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Seth Anthony N.

Hilary Vera V. Parcon Year 10 – St. Marcellin
Charmie Leigh C. Roma

Research Title: Perception and Awareness of NDMU-IBED Elementary Teachers about Attention
Deficit/Hyperactivity Disorder (ADHD)
Survey Questions:
1. Are you familiar with Attention Deficit/Hyperactivity Disorder (ADHD)?
 Yes  No
2. If yes, where was your main source of this information?
 TV  Newspaper
 Radio  Magazines
 Books
 Others (including the internet, and please specify): _______
3. What do you think are the symptoms of ADHD?
 Poor attention and distractibility
 Difficulty in doing their tasks in school
 Hyperactivity
 Inability to sit still and behave
 Only pays attention to what they are highly interested in
 Restlessness and fidgetiness
 Inability to play quietly
4. Do you think that Heredity had a role in the disorder?
 Yes  No
5. Do you think that the symptoms of the disorder were resulted from the IQ score of a
 Yes  No
6. Do you think that children with ADHD are always hyperactive?
 Yes  No
7. Do you think that children with ADHD can also be successful in their lives as others?
 Yes  No
Dodangi, N., Vameghi, R., & Habibi, N. (2017). Evaluation of Knowledge and Attitude of Parents
of Attention Deficit/Hyperactivity Disorder Children towards Attention
Deficit/Hyperactivity Disorder in Clinical Samples. Retrieved November 11, 2017 from
Seth Anthony N. Dideles
Hilary Vera V. Parcon Year 10 – St. Marcellin
Charmie Leigh C. Roma

Research Title: Perception and Awareness of NDMU-IBED Elementary Teachers about Attention
Deficit/Hyperactivity Disorder (ADHD)
(36-Item Questionnaire) Survey Questions: True or False
1. Most estimates suggest that ADHD occurs in approximately 15% of school age children. F
2. Current research suggests that ADHD is largely the result of ineffective parenting skills. F
3. ADHD children are frequently distracted by extraneous stimuli. T
4. ADHD children are typically more compliant with their fathers than with their mothers. T
5. In order to be diagnosed with ADHD, the child's symptoms must have been present
before age 7. T
6. ADHD is more common in the 1st degree biological relatives (i.e. mother, father) of
children with ADHD than in the general population. T
7. One symptom of ADHD children is that they have been physically cruel to other people. F
8. Antidepressant drugs have been effective in reducing symptoms for many ADHD
children. T
9. ADHD children often fidget or squirm in their seats. T
10. Parent and teacher training in managing an ADHD child are generally effective when
combined with medication treatment. T
11. It is common for ADHD children to have an inflated sense of self-esteem or grandiosity. F
12. When treatment of an ADHD child is terminated, it is rare for the child's symptoms to
return. F
13. It is possible for an adult to be diagnosed with ADHD. T
14. ADHD children often have a history of stealing or destroying other people’s things. F
15. Side effects of stimulant drugs used for treatment of ADHD may include mild insomnia
and appetite reduction. T
16. Current wisdom about ADHD suggests two clusters of symptoms: One of inattention and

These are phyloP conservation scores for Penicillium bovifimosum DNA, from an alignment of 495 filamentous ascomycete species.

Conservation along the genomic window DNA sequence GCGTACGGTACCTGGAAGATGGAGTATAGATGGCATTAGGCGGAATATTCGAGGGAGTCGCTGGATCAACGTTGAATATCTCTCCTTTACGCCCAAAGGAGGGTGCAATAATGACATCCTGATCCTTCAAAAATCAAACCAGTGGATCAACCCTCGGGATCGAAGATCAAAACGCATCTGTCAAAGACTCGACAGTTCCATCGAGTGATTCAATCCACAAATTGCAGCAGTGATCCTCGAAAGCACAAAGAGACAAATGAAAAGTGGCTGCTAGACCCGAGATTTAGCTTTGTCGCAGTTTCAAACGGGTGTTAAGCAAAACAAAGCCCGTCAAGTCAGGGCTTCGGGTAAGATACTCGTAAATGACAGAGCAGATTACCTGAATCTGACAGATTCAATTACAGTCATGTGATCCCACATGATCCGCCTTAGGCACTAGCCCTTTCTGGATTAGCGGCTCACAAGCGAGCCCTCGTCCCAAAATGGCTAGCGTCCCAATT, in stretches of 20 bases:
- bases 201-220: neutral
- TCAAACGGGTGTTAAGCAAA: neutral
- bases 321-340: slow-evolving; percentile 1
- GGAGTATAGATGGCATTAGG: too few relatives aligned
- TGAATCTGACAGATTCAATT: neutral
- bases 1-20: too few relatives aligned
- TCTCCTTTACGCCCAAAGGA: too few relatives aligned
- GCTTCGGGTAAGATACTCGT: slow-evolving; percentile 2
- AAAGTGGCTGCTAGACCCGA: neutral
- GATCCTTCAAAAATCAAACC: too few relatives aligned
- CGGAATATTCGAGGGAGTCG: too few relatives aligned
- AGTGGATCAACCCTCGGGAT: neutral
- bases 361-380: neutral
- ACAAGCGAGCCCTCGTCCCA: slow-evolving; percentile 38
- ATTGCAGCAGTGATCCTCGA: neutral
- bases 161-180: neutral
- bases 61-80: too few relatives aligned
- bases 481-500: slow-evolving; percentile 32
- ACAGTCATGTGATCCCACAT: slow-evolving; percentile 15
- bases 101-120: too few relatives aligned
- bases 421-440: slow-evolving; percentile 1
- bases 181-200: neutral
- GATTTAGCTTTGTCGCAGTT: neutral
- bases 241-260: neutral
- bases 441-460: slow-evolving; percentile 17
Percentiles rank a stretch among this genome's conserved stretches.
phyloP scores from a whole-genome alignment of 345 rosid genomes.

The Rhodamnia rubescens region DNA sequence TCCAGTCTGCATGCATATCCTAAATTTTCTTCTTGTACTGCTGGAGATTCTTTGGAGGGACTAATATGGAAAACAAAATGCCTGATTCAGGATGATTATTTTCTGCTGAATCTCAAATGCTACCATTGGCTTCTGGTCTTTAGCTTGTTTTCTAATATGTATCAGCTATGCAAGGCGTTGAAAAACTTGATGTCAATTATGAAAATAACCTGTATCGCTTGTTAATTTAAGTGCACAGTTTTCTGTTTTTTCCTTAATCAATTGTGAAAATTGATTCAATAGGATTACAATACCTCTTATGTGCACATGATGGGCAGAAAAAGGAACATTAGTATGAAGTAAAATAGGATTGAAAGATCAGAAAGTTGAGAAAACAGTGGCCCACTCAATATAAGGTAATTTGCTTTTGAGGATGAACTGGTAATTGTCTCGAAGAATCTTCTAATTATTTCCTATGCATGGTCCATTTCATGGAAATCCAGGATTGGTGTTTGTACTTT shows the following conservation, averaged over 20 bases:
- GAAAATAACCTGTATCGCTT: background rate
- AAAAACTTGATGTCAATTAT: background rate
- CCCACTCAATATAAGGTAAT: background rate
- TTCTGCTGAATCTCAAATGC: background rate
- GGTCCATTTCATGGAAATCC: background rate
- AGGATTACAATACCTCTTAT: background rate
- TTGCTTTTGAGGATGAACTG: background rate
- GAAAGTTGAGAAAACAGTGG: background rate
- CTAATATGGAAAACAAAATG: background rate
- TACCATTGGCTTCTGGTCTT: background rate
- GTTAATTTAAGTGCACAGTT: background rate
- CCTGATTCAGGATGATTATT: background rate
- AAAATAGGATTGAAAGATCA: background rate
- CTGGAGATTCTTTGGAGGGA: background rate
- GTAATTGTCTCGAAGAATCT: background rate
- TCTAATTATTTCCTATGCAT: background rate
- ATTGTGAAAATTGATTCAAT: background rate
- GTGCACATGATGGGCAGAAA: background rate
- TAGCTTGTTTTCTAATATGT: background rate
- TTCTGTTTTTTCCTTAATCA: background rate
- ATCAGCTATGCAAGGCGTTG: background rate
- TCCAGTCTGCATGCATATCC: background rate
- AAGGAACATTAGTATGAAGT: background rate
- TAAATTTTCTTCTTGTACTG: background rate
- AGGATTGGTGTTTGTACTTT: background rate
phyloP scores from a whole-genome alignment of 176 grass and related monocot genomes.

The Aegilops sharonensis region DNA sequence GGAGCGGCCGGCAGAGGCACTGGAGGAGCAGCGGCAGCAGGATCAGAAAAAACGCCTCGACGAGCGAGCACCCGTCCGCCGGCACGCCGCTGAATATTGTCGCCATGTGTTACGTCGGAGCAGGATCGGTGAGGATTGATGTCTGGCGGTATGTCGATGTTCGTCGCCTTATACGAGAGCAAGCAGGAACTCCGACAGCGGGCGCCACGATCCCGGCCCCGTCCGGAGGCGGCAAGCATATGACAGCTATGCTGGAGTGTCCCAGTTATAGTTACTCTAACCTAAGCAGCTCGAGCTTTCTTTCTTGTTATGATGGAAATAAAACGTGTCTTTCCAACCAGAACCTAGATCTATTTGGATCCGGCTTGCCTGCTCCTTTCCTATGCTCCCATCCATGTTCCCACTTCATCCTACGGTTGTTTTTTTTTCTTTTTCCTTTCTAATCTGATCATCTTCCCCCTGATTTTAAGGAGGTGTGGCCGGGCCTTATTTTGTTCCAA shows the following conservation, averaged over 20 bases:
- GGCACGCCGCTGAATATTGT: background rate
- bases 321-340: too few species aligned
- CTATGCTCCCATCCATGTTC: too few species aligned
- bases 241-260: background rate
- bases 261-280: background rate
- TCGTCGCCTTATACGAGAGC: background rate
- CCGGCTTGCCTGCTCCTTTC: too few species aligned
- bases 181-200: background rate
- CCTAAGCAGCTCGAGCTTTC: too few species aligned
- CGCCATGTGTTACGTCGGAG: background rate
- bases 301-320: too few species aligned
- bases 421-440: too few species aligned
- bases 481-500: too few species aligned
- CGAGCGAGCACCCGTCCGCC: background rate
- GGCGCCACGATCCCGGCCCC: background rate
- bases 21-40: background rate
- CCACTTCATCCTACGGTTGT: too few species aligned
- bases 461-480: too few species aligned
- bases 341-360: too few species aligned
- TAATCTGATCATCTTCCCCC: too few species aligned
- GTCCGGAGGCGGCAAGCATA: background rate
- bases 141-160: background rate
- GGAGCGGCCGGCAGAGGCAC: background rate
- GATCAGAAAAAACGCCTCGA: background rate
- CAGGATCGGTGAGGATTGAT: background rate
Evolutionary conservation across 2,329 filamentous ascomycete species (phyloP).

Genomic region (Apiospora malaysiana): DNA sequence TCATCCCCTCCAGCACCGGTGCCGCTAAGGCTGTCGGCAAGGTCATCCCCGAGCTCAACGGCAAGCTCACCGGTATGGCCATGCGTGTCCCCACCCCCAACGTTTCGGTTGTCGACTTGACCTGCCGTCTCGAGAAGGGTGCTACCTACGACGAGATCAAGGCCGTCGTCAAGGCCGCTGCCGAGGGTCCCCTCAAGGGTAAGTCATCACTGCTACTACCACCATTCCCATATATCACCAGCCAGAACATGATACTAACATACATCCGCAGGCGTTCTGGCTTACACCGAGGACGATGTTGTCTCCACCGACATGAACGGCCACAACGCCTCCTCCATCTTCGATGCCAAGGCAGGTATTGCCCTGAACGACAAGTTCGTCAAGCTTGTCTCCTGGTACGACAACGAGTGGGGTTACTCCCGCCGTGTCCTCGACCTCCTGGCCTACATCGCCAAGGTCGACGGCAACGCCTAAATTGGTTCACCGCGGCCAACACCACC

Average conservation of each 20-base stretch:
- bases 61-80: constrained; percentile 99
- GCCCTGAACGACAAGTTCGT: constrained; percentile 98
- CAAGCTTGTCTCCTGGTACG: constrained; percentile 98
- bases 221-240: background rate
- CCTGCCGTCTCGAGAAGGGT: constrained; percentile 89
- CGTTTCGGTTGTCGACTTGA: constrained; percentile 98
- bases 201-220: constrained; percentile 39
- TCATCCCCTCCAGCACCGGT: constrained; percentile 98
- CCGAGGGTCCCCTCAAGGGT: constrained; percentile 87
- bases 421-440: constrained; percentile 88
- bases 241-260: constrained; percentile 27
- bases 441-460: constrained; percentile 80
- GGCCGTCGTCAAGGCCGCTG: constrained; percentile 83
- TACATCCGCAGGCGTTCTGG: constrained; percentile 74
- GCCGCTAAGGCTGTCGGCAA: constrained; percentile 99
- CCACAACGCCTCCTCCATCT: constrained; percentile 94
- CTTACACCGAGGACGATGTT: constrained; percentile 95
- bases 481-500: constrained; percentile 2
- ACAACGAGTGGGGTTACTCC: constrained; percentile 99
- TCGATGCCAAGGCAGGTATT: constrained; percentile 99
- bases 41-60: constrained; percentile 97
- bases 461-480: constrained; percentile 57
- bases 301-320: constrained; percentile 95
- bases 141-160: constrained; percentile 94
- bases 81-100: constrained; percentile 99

another consisting of hyperactivity/impulsivity. T
17. Symptoms of depression are found more frequently in ADHD children than in non-ADHD
children. T
18. Individual psychotherapy is usually sufficient for the treatment of most ADHD children. F
19. Most ADHD children “outgrow” their symptoms by the onset of puberty and
subsequently function normally in adulthood. F
20. In severe cases of ADHD, medication is often used before other behavior modification
techniques are attempted. T
21. In order to be diagnosed as ADHD, a child must exhibit relevant symptoms in two or
more settings (e.g., home, school). T
22. If an ADHD child is able to demonstrate sustained attention to video games or TV for over
an hour, that child is also able to sustain attention for at least an hour of class or
homework. F
23. Reducing dietary intake of sugar or food additives is generally effective in reducing the
symptoms of ADHD. F
24. A diagnosis of ADHD by itself makes a child eligible for placement in special education. F
25. Stimulant drugs are the most common type of drug used to treat children with ADHD. T
26. ADHD children often have difficulties organizing tasks and activities. T
27. ADHD children generally experience more problems in novel situations than in familiar
situations. F
28. There are specific physical features which can be identified by medical doctors (e.g.
pediatrician) in making a definitive diagnosis of ADHD. F
29. In school age children, the prevalence of ADHD in males and females is equivalent. F
30. Children with ADHD are more distinguishable from normal children in a classroom setting
than in a free play situation. T
31. The majority of ADHD children evidence some degree of poor school performance in the
elementary school years. T
32. Symptoms of ADHD are often seen in non-ADHD children who come from inadequate
and chaotic home environments. T
33. 30. In very young children (less than 4 years old), the problem behaviors of ADHD
children (e.g. hyperactivity, inattention) are distinctly different from age-appropriate
behaviors of non-ADHD children. F
34. Behavioral/Psychological interventions for children with ADHD focus primarily on the
child’s problems with inattention. F
35. Electroconvulsive Therapy (i.e. shock treatment) has been found to be an effective
treatment for severe cases of ADHD. F
36. Treatments for ADHD which focus primarily on punishment have been found to be the
most effective in reducing the symptoms of ADHD. F

Alkahtani, K. D. F. (2013). Teachers’ Knowledge and Misconceptions of Attention
Deficit/Hyperactivity Disorder. Retrieved November 15, 2017 from